August 16, 2004

Airline Business Took Off From McKeesport

From the "Methinks They Doth Protest Too Much" Department at the Tube City Almanac Regional Affairs Desk comes this Associated Press story (via the Observer-Reporter):

Although no airline will fly nonstop to Europe from Pittsburgh as of Nov. 7, the airport still will be considered an international one, officials said.
Pittsburgh International Airport still will offer nonstop flights to Mexico, the Caribbean and Canada, which qualify as international destinations. Plus, the "international" distinction means the airport has customs and immigration services, Allegheny County Airport Authority officials said.

Wait a minute ... they mean Canada is another country? Hmm. Well, OK, if they say so. At least it explains those funny pictures on the money.

Besides, having something called an "international" airport isn't such a big distinction; for Pete's sake, Harrisburg has an international airport.

Anyway, I can't get past calling it "Greater Pitt," so I'm glad they didn't change the name again.

Speaking of aviation history, this week marks an important milestone for the Mon-Yough area.

It was 75 years ago this week that the first scheduled airline passenger service to Washington, D.C., from the west began, and the men behind it were from Our Fair City.

In August 1929, Clifford Ball Airlines began service from Cleveland to Washington via Bettis Field in Mifflin Township, just over the border from Dravosburg --- today the site of Bettis Atomic Power Laboratory in West Mifflin --- using six-passenger, single-engine Fairchild 71s.

Ball, a McKeesport car dealer, started airline operations in 1926 by carrying mail between Pittsburgh, Cleveland, Akron and Youngstown with three single-engine biplanes: Miss Pittsburgh, Miss Youngstown and Mss McKeesport. (Miss Pittsburgh, now restored, hangs in the landside terminal of Pittsburgh International Airport.)

Carrying mail by airplane wasn't as logical as it sounds today. In fact, there was a great deal of resistance at first. Airplanes were rickety affairs and crashes were a frequent occurrence. (In fact, the very week that Clifford Ball Airlines began scheduled passenger service to Washington, D.C., a airplane --- not one of Ball's --- crashed on Lebanon Church Road, according to the McKeesport Heritage Center's newsletter.)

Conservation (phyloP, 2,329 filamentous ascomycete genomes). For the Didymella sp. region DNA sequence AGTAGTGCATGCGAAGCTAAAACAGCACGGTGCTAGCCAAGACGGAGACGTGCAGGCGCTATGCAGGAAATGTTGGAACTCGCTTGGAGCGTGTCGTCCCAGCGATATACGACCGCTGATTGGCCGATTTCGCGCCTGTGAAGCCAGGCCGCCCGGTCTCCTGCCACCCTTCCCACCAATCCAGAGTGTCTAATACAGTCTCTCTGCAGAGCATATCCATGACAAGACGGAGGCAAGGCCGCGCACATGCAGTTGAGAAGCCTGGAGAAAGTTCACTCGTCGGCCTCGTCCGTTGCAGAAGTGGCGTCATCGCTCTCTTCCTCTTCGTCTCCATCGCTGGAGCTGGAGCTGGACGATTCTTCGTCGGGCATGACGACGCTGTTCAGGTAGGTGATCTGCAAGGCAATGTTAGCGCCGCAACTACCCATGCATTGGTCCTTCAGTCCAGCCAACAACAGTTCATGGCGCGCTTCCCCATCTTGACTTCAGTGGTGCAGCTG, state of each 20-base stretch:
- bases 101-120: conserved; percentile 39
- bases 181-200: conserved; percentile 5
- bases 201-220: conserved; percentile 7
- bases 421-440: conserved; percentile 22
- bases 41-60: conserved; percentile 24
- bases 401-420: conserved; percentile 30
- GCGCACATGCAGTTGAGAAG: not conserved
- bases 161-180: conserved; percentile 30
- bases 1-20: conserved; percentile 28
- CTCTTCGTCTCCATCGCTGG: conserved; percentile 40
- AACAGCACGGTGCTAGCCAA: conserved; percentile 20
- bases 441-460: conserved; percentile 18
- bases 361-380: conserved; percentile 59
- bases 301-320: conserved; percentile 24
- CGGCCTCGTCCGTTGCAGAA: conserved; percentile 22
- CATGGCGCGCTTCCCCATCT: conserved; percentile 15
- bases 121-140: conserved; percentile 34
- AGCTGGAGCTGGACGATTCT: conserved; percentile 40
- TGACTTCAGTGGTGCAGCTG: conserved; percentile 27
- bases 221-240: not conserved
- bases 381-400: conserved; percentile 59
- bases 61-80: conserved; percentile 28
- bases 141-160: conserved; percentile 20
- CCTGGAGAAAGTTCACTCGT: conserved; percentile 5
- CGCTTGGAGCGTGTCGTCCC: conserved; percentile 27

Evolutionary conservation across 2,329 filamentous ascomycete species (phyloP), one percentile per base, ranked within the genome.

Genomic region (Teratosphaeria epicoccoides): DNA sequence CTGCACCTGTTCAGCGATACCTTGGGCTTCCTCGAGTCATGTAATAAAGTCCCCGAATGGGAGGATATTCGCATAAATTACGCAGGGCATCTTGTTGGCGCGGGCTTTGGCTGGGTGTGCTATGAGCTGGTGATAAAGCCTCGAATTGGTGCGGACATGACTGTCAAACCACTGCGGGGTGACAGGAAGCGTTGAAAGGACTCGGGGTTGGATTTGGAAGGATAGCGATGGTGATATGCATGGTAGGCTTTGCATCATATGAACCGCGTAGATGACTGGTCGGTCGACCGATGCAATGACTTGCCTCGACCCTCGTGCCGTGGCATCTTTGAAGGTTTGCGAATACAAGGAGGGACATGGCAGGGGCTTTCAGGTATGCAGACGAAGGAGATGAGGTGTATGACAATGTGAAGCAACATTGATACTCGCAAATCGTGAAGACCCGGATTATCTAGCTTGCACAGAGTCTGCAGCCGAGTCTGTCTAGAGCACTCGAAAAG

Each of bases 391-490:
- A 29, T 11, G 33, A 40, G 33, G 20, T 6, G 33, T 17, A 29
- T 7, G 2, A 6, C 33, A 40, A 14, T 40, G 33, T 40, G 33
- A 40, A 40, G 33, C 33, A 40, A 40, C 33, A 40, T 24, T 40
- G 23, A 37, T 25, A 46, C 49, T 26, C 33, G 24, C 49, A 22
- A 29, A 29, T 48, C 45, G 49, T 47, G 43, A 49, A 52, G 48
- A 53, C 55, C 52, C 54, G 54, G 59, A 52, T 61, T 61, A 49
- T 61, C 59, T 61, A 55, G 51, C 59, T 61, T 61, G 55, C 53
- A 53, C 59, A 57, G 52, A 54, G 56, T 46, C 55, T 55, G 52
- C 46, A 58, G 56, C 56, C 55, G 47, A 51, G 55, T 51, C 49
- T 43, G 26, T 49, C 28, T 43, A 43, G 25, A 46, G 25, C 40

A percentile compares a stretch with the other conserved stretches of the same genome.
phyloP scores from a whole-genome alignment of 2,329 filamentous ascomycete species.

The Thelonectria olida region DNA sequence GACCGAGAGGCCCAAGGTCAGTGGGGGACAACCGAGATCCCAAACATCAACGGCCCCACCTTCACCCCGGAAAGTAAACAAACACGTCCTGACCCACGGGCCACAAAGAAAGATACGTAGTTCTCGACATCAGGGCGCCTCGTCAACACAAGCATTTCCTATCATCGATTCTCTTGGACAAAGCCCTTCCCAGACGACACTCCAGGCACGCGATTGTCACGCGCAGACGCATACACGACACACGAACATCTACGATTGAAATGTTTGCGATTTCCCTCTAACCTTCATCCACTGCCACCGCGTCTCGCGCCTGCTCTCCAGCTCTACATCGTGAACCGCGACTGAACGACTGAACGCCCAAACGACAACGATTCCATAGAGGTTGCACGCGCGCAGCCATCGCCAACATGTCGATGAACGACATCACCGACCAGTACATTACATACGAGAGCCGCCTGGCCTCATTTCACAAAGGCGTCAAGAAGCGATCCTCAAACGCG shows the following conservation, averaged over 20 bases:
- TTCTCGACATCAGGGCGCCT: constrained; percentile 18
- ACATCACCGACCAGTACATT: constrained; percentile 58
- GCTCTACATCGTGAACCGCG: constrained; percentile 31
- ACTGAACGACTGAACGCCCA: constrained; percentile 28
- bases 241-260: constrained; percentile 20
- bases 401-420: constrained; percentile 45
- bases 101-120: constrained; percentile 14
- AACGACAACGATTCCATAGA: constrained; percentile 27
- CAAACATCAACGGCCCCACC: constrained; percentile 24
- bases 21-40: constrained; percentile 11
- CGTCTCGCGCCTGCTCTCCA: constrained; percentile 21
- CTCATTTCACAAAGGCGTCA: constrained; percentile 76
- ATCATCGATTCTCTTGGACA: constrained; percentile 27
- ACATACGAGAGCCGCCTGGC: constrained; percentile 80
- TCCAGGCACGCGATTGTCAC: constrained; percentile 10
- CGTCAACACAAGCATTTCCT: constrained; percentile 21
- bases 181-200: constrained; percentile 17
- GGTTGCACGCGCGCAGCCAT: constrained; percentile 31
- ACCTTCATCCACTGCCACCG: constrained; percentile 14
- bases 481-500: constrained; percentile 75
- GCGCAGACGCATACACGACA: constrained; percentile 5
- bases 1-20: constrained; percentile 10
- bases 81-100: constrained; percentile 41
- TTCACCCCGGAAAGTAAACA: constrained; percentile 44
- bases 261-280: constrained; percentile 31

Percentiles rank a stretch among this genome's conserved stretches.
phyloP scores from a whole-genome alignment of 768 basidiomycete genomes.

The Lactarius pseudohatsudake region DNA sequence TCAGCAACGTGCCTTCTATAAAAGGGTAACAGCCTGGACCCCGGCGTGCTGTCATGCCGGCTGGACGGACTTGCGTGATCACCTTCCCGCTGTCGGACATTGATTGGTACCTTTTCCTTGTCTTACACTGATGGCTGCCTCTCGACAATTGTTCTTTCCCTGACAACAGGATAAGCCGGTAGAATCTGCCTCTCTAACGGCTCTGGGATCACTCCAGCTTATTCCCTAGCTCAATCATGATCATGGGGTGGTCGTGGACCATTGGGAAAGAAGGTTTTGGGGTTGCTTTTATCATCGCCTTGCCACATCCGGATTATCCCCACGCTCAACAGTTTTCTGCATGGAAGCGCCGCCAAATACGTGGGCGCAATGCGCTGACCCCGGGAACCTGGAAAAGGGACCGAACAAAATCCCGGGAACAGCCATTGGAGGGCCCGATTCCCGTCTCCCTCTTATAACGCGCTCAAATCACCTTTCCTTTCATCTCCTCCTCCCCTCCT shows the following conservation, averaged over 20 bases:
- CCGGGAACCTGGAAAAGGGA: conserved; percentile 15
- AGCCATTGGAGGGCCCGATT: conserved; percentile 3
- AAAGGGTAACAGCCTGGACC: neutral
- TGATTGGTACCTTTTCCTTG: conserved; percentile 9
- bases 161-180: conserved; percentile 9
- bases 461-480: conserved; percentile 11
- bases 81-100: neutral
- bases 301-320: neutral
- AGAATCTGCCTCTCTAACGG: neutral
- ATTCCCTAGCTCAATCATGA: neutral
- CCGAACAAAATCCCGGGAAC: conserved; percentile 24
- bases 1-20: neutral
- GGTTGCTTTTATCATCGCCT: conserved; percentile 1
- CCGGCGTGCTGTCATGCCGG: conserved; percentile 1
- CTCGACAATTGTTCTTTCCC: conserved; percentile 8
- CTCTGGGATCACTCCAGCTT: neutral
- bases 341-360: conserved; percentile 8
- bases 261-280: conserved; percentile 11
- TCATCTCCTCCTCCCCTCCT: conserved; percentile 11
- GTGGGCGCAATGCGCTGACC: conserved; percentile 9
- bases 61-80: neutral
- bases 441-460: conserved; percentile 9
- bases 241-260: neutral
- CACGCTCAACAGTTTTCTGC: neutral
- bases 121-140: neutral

But after early experiments (many of them performed in North Huntingdon Township) proved airmail could be successful, the Post Office Department relented. The first air mail pilots were members of the U.S. Army Air Corps; the post office later took over the air mail service.

Still, the postmaster general didn't want to authorize private carriers to deliver the mail; he insisted that government pilots be used. (Come to think of it, it may have been the first example of resistance by the government to privatizing services!)

That irritated U.S. Representative Clyde Kelly, a Republican from Our Fair City, who was known as the "voice of the railway postal clerk." Kelly, who pointed out that the railroads were already carrying mail under private contract without apparent problems, introduced the Kelly Air Mail Act of 1925.

It passed through Congress and was signed by President Coolidge; soon after, the first private air mail contracts were released. The very first contract, not surprisingly, perhaps, was awarded to Kelly's fellow McKeesporter, Cliff Ball. Ball started carrying passengers between McKeesport and Cleveland from Bettis Field in 1927, according to the Mifflin Township Historical Society; the fare was $15 one-way or $25 round trip, and the flight took about 80 minutes.

In 1930, Ball sold his airline to a company called Pittsburgh Aviation Industries, which changed the name to Pennsylvania Airlines. Pennsylvania Airlines merged in 1936 with Central Airlines to become Pennsylvania-Central (no relation to the failed railroad of the same name).